Ohio Community Groups Concerned about Toxic Oil and Gas Waste Work With Lawmakers on a Citizens Bill to Ban Class II Injection Wells

A citizens group coalition, working with State Senator Mike Skindell (Lakewood), and State Representatives Denise Driehaus (Cincinnati) and Robert Hagan (Youngstown) to introduce the Citizens Bill to Ban Class 2 Injection Wells in Ohio. A coalition of 40 local, state, and national groups sent a letter to the lawmakers, urging them to introduce the injection well ban to protect the health and safety of Ohioans.

The initiative was prompted by recent events, including earthquakes in Geauga and Mahoning Counties; the federal indictment of D&L industries for dumping fracking waste; lack of public participation in the injection well permitting process; and multiple news reports outlining the radioactivity and toxicity of oil and gas wastewater flooding into Ohio by the millions of barrels.

Ohio communities should not be declared wastelands for dumping this toxic waste into what amounts to a hole in the ground, putting their children’s health and drinking water supply at risk.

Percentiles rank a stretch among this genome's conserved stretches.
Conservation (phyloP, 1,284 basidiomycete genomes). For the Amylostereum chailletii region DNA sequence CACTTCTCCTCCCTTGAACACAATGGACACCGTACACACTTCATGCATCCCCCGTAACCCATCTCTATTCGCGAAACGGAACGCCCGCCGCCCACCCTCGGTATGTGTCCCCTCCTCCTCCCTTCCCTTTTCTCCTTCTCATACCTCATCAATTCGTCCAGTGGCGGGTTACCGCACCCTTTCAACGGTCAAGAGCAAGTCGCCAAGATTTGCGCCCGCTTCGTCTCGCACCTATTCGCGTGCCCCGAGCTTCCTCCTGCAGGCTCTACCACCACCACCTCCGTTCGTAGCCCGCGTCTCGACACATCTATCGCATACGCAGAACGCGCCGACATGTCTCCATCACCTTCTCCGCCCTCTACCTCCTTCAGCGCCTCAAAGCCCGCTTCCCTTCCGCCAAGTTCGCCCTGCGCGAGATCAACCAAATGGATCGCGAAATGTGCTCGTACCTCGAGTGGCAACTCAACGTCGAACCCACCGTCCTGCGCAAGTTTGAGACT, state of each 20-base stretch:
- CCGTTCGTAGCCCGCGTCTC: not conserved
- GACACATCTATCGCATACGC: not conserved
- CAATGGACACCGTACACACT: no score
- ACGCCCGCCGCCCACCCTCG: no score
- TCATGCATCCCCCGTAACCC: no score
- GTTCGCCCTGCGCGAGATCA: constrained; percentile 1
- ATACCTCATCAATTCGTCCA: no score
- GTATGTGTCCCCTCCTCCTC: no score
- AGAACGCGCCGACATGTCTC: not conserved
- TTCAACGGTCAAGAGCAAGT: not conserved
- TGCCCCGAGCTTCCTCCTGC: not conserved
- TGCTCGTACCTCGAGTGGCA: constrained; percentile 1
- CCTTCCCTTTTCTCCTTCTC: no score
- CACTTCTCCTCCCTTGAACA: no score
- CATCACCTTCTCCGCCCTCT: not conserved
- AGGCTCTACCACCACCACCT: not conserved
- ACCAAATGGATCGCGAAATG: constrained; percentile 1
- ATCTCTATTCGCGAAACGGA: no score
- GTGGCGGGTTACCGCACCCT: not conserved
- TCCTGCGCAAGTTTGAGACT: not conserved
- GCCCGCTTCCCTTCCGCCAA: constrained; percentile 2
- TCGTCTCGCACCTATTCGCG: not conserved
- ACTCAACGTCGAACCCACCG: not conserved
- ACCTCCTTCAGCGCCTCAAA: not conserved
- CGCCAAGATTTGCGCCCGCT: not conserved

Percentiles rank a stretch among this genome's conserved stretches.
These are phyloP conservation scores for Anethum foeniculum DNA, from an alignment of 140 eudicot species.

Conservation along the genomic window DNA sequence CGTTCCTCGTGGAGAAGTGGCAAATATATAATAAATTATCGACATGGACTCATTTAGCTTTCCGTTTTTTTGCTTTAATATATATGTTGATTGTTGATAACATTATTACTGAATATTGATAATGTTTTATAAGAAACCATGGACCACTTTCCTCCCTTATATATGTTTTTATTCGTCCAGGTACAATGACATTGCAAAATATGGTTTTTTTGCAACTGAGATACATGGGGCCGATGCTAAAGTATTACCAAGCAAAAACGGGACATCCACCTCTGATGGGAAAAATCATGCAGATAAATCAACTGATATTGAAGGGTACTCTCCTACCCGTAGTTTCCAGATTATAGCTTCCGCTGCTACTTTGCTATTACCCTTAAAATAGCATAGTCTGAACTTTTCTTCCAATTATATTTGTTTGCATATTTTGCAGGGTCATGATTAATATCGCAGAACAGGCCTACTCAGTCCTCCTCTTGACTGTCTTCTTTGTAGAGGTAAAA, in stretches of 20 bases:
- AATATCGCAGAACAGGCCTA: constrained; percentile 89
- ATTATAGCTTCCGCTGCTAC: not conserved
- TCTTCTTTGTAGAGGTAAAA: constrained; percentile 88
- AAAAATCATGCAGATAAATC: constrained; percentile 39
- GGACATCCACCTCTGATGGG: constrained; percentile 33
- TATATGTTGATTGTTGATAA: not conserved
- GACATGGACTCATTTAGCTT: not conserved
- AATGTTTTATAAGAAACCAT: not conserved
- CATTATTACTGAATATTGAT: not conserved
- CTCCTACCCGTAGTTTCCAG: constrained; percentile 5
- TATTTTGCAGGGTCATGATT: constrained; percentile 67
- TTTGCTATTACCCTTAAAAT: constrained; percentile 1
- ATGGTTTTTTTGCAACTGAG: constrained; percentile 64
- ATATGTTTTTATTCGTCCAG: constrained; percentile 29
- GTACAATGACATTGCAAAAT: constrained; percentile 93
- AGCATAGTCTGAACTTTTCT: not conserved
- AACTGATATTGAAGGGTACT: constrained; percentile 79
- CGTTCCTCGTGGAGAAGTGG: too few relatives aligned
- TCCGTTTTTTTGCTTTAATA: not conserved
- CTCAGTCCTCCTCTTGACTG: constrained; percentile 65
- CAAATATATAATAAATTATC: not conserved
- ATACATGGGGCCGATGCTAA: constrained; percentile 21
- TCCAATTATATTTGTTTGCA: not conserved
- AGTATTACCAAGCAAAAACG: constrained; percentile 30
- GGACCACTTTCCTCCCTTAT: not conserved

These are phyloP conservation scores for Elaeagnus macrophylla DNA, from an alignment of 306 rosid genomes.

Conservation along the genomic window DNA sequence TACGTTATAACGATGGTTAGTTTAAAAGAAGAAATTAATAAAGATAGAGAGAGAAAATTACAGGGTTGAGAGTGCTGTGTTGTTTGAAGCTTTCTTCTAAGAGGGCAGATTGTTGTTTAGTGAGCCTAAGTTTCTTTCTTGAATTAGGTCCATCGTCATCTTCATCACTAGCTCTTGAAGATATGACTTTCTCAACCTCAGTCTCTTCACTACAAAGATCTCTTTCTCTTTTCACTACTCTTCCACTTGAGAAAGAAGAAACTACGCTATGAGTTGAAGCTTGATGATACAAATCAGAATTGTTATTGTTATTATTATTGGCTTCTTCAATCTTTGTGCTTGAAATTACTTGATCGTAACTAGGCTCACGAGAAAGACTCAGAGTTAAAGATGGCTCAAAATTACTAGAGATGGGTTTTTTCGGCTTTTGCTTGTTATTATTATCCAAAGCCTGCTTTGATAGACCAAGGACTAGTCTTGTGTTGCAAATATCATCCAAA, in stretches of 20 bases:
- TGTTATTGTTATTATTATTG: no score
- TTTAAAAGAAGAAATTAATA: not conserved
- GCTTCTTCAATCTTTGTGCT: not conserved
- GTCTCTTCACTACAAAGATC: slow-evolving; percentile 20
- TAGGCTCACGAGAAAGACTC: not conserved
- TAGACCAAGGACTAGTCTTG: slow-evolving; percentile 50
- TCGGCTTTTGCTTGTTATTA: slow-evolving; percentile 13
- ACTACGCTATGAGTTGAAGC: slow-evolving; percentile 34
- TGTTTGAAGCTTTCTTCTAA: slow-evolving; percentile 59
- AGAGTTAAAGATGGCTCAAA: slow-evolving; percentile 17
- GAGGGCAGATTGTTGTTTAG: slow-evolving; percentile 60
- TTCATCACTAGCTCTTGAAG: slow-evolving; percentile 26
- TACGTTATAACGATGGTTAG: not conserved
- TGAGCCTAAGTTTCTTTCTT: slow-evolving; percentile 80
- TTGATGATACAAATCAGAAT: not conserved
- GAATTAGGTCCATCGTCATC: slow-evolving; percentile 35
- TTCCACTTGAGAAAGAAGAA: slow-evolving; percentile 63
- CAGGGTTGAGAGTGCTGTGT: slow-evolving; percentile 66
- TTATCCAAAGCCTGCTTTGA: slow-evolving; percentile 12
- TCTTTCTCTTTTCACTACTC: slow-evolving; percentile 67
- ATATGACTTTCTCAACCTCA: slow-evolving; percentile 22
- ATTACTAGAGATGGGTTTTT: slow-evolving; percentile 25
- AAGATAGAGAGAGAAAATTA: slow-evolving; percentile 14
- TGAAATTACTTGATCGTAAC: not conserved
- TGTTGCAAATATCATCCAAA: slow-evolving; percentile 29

The legislation would ban Class 2 wells used for underground injection of oil and gas waste. The bill would also stop waste from being discharged into Ohio’s waterways after treatment, and make it illegal for municipalities to use the liquid waste from oil and gas operations for dust and ice control on roadways. Citizens contend that none of Ohio’s wastewater treatment plants are equipped to handle the level of toxicity and radioactivity that has been found in fracking waste.

Ohio politicians and regulators have been too lenient on industry disposal of fracking waste. Just because the industry is creating a tremendous amount of toxic waste doesn’t mean Ohio has to find a place for them to dump it. In the absence of truly safe disposal methods, the burden should be placed on industry to come up with safe alternatives or cease to create the waste.

In 2012, Ohio’s 178 active injection wells accepted 13,846,657 barrels of brine and liquid waste. Radioactivity in oil and gas wastewaters has been found to exceed the U.S.EPA safe drinking limits by up to 3,600 times and federal industrial discharge limits set by the Nuclear Regulatory Agency by more than 300 times.